"There are shots that shouldn't come out anymore but you have memories of the bad shots, and it's a little bit of a mental curve that you have to get over," she said.
"You have to convince yourself it was your body and not your swing that was to blame and it wasn't really you that was causing the bad shots."
She's looking forward to being reunited with Leona Maguire, who will play the Symetra Tour when she is not playing on invitations on the LPGA Tour, when she turns professional in May.
"We have a lot of history after playing on teams together for 10-12 years," she said of Leona. "There's something about that camaraderie that never leaves you."
Getting back her competitive edge is Meadow's next goal but she's getting there.
"It's definitely been hard," she said, hugely grateful to her sponsors Investec in Dublin have been so supportive of her during her injury.
"You don't see when you are going through it how your attitude changes. You feel that you are working hard and getting nothing out of it. It is very depressing when you are trying hard and you don't know what's wrong.
"But everyone goes periods in their life when it's hard. I think for me, the biggest thing in the last four or five months was having it all taken away from me having that 'what would my life be like without golf' moment.
"It shows me that I really love this game and no matter what, poor results or great results, you still have to love it. If you are not involved in the process and enjoying the process, you are never going to get results.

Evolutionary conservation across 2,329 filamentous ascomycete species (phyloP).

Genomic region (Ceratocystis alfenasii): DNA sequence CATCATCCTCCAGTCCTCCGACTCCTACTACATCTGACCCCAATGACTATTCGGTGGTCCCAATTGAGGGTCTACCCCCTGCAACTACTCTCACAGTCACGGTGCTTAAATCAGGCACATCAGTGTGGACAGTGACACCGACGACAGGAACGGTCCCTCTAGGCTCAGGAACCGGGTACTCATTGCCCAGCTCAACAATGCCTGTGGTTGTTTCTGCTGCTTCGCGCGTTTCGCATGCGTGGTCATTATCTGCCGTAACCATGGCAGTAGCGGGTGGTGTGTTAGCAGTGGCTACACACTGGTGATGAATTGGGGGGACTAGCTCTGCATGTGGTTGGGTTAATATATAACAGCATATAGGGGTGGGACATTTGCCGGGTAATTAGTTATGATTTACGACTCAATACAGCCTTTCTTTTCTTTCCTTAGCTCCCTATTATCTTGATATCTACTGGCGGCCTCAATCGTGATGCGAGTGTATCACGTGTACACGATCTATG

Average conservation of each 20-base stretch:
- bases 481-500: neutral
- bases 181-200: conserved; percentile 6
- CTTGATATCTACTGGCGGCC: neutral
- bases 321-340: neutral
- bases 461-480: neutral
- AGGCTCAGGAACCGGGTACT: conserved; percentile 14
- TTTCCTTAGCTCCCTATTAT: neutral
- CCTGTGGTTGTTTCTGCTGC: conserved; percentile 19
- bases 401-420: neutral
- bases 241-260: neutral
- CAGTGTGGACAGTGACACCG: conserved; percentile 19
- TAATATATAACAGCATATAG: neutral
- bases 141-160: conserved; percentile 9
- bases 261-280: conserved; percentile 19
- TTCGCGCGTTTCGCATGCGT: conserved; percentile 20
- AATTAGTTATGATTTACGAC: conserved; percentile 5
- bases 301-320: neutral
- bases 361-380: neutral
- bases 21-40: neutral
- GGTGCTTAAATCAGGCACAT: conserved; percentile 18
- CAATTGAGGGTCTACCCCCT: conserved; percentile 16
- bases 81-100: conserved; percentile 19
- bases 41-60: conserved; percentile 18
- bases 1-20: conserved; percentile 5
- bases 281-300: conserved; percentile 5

"So I started to have that realisation that okay, this is a game I love, I want to play with friends, I want to have a good competitive match and not be at a place in my career where I am scared of competition.
"So it's about loving that competition and thriving on it again and that's a great feeling."
She still works with Swedish mental game experts Lynn Marriott and Pia Nilsson on that side of the game and with her swing back in the groove, a freshly decorated home in Phoenix and her mother soon set to join her out west, she's happier than ever.
Any fleeting thoughts she might have briefly entertained of throwing in the towel have long faded.
"I am not going to say it didn't cross my mind," she chuckled when asked if she considered updating her CV. "But this is what I still want to do, and I still have an opportunity to do it.
"I wouldn't change that for the world.
"When was diagnosed, I thought, this sucks. But now I am fine and I wouldn't rather do anything else. I'm ready to go again!"
This feature first appeared in the Irish Independent's weekly Tee to Green golf Supplement on March 22.